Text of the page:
After I published that review, a friend in the cable industry directed me to a Wall Street Journal review by a fellow at the American Enterprise Institute that comes to a rather different conclusion. (See The Joys of Oligopoly.) Crawford doesn't understand economics, says the reviewer, and doesn't know much history either. The government should keep its hands off the Internet service market.
[T]he bipartisan deregulation movement of the 1970s and early 1980s that liberated trucking, airlines and telecommunications from choking regulation was a moment of reckoning, an attempt to come to terms, at last, with the legacy of progressive regulation. It wasn't often that Ted Kennedy and Ronald Reagan joined hands in common cause, but they did in this case. The practical shortcomings of regulation were overwhelming.The reviewer doesn't actually say whether he expects service to get better, or whether the US could ever hope to rise to the level of connectivity in, say Finland (to take a place with plenty of sparse country).
Today, god bless 'em, the WSJ has a stunning article about how the ISP for small-town America is … McDonald's. Not for watching movies: for kids in public schools writing papers. I mentioned in my review that students need to go to the public libraries in many areas to get Internet service, if it is unavailable or too slow residentially. This article adds a new twist: When the libraries close (and of course they close early, where municipal budgets are under stress), students go to fast food restaurants, sometimes studying over Cokes and hamburgers, and sometimes simply sitting in cars in the parking lots, within reach of the WiFi signal. (The Web-Deprived Study at McDonald's. I am sorry that this is behind a paywall.) Here is the beginning:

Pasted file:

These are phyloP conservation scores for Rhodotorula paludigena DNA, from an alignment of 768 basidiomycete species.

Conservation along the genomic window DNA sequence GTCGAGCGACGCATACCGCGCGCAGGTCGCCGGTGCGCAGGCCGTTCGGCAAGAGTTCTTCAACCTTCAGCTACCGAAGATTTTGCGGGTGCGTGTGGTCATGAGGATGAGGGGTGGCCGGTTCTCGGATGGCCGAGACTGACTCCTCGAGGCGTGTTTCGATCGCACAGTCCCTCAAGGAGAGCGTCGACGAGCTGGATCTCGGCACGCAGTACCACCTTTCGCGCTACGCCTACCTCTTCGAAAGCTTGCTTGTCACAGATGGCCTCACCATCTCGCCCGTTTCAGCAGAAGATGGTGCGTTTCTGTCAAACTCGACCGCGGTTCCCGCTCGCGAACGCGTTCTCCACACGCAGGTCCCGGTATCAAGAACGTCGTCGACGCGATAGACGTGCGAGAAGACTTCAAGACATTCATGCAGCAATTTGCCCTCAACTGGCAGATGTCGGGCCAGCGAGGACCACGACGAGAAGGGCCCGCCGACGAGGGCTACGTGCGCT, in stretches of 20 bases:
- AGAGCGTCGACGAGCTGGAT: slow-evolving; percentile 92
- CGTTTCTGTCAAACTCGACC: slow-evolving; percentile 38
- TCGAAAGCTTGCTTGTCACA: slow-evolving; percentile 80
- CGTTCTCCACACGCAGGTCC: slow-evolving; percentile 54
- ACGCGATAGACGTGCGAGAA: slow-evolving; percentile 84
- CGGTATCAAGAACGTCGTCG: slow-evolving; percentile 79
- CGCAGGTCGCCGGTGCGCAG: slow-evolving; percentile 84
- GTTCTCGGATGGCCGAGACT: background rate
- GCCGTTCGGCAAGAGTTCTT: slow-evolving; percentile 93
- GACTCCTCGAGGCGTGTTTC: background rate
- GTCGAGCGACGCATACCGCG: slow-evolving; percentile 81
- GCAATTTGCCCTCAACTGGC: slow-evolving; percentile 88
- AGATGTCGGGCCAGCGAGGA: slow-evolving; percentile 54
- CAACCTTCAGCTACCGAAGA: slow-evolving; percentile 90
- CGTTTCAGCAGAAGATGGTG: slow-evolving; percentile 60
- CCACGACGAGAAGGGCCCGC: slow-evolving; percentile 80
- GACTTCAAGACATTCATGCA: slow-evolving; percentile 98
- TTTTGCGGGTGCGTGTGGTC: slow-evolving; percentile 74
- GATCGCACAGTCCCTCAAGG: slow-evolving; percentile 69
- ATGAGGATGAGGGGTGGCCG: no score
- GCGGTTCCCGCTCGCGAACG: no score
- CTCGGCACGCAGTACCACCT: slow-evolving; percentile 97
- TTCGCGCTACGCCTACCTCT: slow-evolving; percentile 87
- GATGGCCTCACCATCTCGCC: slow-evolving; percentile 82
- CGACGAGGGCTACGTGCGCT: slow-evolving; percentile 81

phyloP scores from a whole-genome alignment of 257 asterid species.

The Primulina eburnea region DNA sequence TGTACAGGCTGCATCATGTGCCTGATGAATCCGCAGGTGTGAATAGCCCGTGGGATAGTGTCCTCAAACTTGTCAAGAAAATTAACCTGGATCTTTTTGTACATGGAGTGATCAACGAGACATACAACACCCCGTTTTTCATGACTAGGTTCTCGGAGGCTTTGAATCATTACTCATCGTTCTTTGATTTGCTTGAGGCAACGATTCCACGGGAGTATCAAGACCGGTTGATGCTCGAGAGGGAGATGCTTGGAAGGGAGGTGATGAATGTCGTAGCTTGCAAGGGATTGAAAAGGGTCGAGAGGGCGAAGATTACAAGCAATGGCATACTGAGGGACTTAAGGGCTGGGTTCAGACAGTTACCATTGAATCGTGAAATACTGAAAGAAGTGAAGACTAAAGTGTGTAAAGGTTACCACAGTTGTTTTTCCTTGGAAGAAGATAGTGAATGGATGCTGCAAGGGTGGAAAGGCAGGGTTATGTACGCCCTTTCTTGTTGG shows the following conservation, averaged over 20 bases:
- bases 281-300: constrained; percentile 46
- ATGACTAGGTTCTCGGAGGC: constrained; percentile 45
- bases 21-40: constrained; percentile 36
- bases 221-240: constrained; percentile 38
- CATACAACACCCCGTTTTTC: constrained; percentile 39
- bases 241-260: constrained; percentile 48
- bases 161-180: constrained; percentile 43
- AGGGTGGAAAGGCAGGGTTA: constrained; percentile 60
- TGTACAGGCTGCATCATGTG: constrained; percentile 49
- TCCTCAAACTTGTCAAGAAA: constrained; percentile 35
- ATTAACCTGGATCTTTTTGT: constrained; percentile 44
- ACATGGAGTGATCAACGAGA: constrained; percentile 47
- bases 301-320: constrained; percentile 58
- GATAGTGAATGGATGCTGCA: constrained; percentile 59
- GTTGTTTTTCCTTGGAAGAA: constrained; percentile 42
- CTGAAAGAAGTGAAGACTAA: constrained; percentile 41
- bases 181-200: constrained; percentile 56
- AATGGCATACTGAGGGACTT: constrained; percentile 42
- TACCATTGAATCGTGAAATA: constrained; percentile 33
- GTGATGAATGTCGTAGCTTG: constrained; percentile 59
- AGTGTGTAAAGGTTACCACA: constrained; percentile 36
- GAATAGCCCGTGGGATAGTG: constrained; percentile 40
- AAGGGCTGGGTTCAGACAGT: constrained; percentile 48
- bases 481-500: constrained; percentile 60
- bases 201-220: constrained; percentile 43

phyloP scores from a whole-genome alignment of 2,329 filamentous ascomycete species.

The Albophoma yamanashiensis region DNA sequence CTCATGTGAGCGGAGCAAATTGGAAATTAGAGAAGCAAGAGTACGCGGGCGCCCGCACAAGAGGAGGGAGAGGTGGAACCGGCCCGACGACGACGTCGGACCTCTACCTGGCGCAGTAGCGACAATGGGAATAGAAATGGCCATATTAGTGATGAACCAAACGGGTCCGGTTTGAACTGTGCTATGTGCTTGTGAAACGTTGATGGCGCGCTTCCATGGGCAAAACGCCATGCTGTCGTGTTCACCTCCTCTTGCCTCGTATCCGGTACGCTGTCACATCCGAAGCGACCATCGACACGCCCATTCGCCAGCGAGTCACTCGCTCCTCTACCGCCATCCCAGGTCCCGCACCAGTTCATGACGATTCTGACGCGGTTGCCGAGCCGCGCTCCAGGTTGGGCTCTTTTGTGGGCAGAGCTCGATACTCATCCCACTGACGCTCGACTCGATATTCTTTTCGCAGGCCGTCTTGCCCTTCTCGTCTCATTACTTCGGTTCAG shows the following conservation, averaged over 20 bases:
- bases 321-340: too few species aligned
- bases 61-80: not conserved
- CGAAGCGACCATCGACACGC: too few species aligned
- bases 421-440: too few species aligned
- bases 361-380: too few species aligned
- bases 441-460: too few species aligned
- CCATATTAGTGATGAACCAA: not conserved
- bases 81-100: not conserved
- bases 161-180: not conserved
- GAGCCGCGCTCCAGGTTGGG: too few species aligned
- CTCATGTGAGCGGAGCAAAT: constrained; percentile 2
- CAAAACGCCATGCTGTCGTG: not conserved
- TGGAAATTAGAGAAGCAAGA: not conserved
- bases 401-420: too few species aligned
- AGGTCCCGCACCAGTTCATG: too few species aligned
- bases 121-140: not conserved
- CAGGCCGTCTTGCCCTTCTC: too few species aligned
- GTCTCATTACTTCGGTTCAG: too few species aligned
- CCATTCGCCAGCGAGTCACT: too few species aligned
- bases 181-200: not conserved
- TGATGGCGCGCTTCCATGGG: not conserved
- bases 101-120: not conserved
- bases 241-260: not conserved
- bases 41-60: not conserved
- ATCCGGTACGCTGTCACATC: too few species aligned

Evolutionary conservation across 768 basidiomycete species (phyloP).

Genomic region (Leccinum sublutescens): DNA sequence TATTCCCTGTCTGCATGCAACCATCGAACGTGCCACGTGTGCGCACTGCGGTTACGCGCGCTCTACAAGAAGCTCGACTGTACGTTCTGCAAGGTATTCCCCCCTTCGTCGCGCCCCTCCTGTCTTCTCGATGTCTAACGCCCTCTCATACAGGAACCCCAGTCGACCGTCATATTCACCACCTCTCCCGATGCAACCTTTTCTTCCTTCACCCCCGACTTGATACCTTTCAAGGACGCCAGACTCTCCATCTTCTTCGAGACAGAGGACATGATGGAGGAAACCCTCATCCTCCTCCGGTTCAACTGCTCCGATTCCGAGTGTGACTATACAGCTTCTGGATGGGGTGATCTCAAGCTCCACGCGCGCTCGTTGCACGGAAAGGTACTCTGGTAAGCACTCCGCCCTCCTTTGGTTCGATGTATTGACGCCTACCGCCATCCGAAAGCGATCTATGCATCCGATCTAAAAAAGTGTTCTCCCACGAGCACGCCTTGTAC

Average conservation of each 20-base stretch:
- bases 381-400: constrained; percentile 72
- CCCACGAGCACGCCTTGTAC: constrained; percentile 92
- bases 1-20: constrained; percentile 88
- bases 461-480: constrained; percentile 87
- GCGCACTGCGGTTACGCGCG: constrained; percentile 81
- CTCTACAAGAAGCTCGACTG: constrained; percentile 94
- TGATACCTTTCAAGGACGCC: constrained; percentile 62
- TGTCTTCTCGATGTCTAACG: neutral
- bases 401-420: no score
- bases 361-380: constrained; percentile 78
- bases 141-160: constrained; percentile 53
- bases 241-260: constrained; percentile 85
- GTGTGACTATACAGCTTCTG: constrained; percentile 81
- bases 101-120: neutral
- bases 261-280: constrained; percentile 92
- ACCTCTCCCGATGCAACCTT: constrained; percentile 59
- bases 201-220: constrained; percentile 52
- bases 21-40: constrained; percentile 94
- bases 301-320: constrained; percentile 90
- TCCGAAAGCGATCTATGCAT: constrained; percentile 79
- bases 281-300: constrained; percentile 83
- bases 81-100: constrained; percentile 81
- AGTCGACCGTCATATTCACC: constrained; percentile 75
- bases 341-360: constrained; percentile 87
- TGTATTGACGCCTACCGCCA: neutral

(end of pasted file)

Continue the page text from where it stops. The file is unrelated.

CITRONELLE, Ala.—Joshua Edwards's eighth-grade paper about the Black Plague came with a McDouble and fries.
Joshua sometimes does his homework at a McDonald's restaurant—not because he is drawn by the burgers, but because the fast-food chain is one of the few places in this southern Alabama city of 4,000 where he can get online access free once the public library closes.
Cheap smartphones and tablets have put Web-ready technology into more hands than ever. But the price of Internet connectivity hasn't come down nearly as quickly. And in many rural areas, high-speed Internet through traditional phone lines simply isn't available at any price. The result is a divide between families that have broadband constantly available on their home computers and phones, and those that have to plan their days around visits to free sources of Internet access.
What a disgrace. And good for the WSJ for reporting it.That divide is becoming a bigger problem now that a fast Internet connection has evolved into an essential tool for completing many assignments at public schools. Federal regulators identified the gap in home Internet access as a key challenge for education in a report in 2010. Access to the Web has expanded since then, but roughly a third of households with income of less than $30,000 a year and teens living at home still don't have broadband access there, according to the Pew Research Center.
Added 1/31: I just noticed that this story was written by Anton Troianovski, a former Crimson reporter. Anton covered the most important faculty meeting of the Summers years, in which several professors challenged the president over what Farish Jenkins, may he rest in peace, referred to as the "tawdry Shleifer affair."